USICH Details Homeless Programs Requested in the President's FY 2015 Budget
President Obama's Fiscal Year 2015 Budget clearly demonstrates the high priority this Administration has for achieving to the goals of Opening Doors: Federal Strategic Plan to Prevent and End Homelessness. This year's budget proposal includes more than $5.69 billion for homelessness assistance funding, a 12 percent increase over Fiscal Year 2014 appropriations.
USICH has developed this fact sheet
to serve as an overview of homeless assistance programs across the Federal government.
"The President's Budget includes historic investments to prevent and end homelessness," said incoming USICH Executive Director Laura Zeilinger. "Together, we have proven that investing in data-driven, evidence-based solutions to homelessness works on a national scale."
President Obama's Fiscal Year 2015 Budget request reflects a core tenet of
Opening Doors, that to end homelessness, we must invest in what works: evidence-based solutions like Housing First, permanent supportive housing, and rapid re-housing.
Opening Doors calls for the strategic targeting of resources and effective implementation focused on outcomes. The budget request was constructed through a careful analysis of the specific number of housing units needed to achieve an end to Veterans homelessness in 2015, chronic homelessness in 2016, and to achieve an end to family homelessness in 2020, taking into account policy actions by Federal agencies to ensure that existing resources being deployed as efficiently as possible. The President's FY 2015 Budget Proposal is the fourth budget developed by USICH member agencies since the launch of Opening Doors and includes historic investments, such as:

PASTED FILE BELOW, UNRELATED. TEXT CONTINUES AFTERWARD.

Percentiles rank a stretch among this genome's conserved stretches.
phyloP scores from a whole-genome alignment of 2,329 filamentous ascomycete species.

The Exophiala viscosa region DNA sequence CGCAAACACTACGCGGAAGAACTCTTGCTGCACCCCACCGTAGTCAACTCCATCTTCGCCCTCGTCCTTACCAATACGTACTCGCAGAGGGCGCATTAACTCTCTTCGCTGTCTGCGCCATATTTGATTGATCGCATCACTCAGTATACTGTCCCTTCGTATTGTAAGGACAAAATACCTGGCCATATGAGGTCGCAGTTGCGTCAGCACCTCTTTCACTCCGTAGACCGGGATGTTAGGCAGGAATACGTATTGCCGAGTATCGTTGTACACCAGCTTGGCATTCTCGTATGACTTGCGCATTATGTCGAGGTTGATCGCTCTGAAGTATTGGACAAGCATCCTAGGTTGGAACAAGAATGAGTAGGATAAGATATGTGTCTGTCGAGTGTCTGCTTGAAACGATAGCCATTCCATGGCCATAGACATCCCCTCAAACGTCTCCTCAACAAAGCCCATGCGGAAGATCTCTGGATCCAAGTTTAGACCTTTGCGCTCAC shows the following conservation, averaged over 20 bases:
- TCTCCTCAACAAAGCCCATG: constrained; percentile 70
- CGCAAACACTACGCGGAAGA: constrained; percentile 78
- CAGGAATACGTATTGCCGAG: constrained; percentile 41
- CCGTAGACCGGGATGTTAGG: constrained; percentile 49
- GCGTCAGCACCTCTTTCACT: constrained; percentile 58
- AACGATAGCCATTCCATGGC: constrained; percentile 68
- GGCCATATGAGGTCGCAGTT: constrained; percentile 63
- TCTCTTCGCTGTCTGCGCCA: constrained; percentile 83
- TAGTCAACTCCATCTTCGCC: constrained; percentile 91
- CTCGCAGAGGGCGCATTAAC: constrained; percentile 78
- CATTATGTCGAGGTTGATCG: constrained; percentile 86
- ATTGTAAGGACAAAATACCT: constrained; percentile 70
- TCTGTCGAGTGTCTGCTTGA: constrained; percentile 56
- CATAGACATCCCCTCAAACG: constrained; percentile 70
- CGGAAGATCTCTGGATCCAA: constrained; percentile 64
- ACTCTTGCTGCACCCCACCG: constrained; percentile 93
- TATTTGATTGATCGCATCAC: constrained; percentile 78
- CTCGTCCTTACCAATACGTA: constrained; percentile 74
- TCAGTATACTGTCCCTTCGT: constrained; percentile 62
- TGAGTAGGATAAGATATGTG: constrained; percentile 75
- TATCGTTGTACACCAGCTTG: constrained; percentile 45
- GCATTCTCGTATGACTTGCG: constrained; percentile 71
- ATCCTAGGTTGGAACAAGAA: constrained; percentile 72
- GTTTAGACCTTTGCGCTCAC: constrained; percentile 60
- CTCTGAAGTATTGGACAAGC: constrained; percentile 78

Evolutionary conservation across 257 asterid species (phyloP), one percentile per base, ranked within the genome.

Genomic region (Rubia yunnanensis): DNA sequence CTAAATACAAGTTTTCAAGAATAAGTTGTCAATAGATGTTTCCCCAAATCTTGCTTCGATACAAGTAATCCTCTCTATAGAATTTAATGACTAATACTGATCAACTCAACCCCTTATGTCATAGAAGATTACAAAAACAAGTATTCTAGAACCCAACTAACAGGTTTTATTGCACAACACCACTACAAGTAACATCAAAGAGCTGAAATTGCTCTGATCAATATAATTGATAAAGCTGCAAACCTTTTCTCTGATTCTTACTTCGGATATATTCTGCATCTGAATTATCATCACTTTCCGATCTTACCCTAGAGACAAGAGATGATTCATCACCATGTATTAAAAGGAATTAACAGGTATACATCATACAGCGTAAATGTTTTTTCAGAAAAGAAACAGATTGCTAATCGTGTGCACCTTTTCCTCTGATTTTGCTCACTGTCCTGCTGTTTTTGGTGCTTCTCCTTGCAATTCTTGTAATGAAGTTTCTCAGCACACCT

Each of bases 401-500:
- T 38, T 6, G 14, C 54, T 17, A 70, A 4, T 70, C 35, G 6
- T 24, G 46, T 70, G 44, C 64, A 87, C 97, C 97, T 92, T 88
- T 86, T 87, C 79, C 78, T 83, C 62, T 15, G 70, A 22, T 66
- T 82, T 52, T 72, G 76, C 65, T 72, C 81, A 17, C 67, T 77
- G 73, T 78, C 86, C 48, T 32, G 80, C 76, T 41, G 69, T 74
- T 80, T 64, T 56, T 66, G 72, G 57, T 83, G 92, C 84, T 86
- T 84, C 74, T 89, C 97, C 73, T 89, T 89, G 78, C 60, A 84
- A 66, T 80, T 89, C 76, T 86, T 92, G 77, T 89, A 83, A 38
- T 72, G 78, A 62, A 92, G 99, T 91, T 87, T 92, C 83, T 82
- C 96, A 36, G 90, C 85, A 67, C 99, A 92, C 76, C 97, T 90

- Unwavering commitment to ending homelessness among Veterans and their families in 2015. The Budget contains $1.64 billion for Department of Veterans Affairs (VA) programs that prevent or end homelessness among Veterans. This includes an increase of 17.8 percent, or $248 million, over the 2014 level, continuing VA's steady progress toward ending homelessness among Veterans and their families in 2015. Specifically, $500 million is proposed for VA Supportive Services for Veteran Families program-built on best practices developed across the country. For HUD-VASH program, $321 million for VA case management and $75 million proposed HUD funding for 10,000 additional vouchers.
- Historic and strategic investments to implement the HEARTH Act. The budget provides $2.4 billion for Department of Housing and Urban Development's (HUD) Homeless Assistance Grants, $301 million above the 2014 enacted level. This funding supports new permanent supportive housing units and maintains more than 330,000 HUD-funded beds, which assist persons who experience homelessness nationwide. These resources enable the Administration to achieve the goal of ending chronic homelessness in 2016 through the creation of 37,000 new permanent supportive housing units, while sustaining and advancing progress in ending homelessness among families and youth. The Administration is working with communities to create coordinated entry systems, and retool existing local programs and policies to create more effective and efficient crisis response systems, while gathering further evidence of which interventions are most effective for specific sub-populations.